Dumbfounding questions my 5-year-old asks me

Sometimes, I feel like I should rename this column Dumbfounding Questions That My 5-Year-Old Asks Me.

“Daddy,” asked Zev, “when did our family begin?”

Well-equipped with an answer from my rabbinic utility belt, I naturally told him that our family began with Adam and Eve.

“No,” said Zev.  “When did our family begin?”

There you go, totally dumbfounded.  When did our family family begin?”   After taking five minutes in the car to think it through, I came up with what I believe to be the right answer.

Instead of going right to school, I told Zev to follow me down the hall to my office. I took a book the shelf and encouraged him to flip through it. The book was printed in 1903. I then showed him the opening page stamped with the name Herman Gerendasi: his great-great-great grandfather.

Our family, I then explained, began with this book. Why? After his sons Morris and Frank made a life for themselves in America, Herman soon followed. When Herman came over from Bericzaz, a small city in Hungary, one of the few things that he carried with him was a set of his chumashim, among other sacred books.  

We take it for granted, I explained, but when Herman emigrated to New York, he had a very important decision to make. Many people came to America and decided that the Torah was no longer important. Yet it was in Herman’s choice to carry the Torah with him to America that our family story began.

Our family story — one of connection to Torah — has been one that is ongoing.  Herman would then pass these books to his grandson Herbert, who would walk him to shul on Shabbos as he lived into his late 90s.  Herbert, a gabbai at his shul and now in his 90s –would then pass these same books to his grandson after I began my first pulpit.  Zev, if not his children, will also get these books as a gift from me.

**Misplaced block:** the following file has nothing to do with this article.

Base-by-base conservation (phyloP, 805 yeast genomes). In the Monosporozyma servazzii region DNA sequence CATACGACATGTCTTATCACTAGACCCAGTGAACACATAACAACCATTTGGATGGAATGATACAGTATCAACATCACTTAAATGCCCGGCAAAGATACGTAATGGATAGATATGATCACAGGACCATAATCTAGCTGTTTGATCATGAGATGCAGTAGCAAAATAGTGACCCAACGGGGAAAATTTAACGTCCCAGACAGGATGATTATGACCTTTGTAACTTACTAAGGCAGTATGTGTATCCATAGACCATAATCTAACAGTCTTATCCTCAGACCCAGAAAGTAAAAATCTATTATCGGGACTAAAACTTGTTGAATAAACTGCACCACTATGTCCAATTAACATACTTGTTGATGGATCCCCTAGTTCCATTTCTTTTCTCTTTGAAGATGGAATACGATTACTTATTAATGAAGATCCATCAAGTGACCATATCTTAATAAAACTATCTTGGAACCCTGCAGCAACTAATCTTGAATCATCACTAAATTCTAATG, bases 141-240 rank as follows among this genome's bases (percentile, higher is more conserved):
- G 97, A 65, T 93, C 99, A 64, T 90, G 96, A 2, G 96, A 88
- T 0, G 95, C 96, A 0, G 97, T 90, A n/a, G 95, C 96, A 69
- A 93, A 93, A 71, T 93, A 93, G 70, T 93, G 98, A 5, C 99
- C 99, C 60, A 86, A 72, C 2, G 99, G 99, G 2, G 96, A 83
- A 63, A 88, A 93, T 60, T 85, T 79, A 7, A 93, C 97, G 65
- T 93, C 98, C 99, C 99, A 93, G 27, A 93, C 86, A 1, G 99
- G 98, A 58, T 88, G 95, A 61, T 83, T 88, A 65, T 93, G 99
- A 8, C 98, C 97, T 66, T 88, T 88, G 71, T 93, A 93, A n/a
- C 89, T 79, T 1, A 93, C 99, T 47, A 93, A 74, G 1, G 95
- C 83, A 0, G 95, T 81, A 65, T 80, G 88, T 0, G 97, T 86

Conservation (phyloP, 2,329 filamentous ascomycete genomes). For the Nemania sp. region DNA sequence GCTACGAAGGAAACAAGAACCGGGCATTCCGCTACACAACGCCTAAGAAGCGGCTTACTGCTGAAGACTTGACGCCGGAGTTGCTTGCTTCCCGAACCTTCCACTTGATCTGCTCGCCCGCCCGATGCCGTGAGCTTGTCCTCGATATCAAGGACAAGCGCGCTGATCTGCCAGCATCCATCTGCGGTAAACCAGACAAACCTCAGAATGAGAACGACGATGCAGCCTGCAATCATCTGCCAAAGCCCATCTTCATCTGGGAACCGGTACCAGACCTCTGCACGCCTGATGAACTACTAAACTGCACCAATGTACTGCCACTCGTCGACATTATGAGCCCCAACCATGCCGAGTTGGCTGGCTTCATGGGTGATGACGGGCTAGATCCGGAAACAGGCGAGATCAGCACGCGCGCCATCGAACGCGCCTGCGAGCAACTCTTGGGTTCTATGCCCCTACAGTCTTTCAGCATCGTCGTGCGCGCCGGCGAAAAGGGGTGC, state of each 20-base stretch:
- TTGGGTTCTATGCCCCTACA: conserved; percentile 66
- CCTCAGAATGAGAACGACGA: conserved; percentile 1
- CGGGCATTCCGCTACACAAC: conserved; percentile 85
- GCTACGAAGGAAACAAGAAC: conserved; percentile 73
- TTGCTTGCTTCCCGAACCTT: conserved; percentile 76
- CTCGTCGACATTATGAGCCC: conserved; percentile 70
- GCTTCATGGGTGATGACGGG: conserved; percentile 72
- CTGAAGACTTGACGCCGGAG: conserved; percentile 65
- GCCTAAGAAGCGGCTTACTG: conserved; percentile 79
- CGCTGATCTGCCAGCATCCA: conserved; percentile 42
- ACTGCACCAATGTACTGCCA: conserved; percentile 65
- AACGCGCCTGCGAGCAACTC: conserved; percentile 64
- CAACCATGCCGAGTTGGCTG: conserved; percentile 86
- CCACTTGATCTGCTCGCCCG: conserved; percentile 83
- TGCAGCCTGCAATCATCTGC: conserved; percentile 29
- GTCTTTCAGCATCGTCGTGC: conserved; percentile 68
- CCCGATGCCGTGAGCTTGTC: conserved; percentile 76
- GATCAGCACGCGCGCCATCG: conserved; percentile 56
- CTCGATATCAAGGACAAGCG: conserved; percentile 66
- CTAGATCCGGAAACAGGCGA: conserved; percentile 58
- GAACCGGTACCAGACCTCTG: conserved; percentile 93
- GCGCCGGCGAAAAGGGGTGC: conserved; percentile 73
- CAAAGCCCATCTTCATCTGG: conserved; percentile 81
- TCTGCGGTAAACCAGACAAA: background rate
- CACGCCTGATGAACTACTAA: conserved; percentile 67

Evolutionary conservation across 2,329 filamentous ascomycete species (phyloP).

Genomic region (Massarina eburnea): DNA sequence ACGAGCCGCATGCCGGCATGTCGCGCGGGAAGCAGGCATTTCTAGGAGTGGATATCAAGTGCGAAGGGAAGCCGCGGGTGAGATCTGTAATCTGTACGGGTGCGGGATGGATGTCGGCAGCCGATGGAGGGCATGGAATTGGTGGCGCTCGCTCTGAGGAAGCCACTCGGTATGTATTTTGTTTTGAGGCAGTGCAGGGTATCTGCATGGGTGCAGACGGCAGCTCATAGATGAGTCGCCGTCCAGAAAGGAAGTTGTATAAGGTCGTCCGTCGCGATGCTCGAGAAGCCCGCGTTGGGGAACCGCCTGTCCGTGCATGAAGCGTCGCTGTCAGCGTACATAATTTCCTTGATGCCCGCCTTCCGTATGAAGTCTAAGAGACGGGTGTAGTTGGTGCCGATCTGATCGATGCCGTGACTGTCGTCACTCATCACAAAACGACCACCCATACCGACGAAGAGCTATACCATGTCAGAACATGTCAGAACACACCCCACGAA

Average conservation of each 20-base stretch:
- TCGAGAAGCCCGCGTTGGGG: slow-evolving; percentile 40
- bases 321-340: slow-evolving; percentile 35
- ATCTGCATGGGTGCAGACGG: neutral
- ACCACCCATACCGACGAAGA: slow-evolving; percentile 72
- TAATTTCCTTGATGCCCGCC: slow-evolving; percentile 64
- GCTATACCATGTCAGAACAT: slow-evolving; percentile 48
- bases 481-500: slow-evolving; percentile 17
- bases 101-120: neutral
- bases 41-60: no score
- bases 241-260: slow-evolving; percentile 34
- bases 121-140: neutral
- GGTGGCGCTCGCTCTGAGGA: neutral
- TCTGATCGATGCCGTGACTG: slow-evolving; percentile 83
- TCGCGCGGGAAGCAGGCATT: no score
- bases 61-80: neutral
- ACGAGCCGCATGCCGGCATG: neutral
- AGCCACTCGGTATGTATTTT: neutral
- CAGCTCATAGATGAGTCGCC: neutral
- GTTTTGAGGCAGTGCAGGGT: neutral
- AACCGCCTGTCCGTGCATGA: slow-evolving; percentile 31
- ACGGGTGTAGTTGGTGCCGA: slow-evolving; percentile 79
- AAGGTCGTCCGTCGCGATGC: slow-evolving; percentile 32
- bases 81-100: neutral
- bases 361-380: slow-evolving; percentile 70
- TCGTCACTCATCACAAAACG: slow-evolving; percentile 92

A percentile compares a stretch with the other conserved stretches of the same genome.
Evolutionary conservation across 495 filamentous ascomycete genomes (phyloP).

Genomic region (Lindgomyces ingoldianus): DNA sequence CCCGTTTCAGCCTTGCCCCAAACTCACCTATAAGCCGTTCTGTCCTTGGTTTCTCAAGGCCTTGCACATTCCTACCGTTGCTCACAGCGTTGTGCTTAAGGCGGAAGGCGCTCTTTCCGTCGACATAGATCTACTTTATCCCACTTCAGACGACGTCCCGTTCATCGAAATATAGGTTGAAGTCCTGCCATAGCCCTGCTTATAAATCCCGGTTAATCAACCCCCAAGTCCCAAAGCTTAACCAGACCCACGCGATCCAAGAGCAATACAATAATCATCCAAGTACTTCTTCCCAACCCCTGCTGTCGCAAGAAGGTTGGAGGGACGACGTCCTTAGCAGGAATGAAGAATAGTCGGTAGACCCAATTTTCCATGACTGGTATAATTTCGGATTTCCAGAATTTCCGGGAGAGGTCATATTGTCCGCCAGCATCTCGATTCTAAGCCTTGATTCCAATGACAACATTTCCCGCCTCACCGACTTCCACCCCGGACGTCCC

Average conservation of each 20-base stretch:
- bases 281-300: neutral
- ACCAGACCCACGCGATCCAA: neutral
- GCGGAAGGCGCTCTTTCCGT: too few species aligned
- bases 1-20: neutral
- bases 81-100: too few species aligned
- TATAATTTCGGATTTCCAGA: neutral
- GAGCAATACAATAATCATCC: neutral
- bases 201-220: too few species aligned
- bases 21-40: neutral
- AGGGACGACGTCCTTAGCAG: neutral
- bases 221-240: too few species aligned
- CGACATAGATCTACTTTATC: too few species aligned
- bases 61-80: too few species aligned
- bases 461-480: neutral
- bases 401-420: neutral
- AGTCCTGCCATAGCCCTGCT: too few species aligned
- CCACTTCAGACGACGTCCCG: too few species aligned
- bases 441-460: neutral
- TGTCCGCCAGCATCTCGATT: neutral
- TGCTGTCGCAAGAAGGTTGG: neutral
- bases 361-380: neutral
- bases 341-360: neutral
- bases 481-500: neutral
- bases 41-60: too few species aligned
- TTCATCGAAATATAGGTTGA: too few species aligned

Recently, an older congregant cleaning out her apartment to move asked me if I would take an older collection of Talmud from her. The books were from Europe and she did not know what to do with them. Fortunately, I know her grandchildren quite well. They are committed Jews. I told her that would be my pleasure to take them, but only as a loan. When her grandchildren get married under the chuppah, I look forward to giving them as a gift.

Jewish family stories always start and continue the same way: with the gift of receiving our tradition. That is the Jewish way.

About the Author
Daniel Dorsch is the Senior Rabbi at Congregation Etz Chaim in Marietta, Georgia, a suburb of Atlanta. He also serves a Vice President of MERCAZ-USA, the Zionist arm of the Conservative movement. He enjoys studying Daf Yomi, barbecuing in the winter, and spending time with his family.
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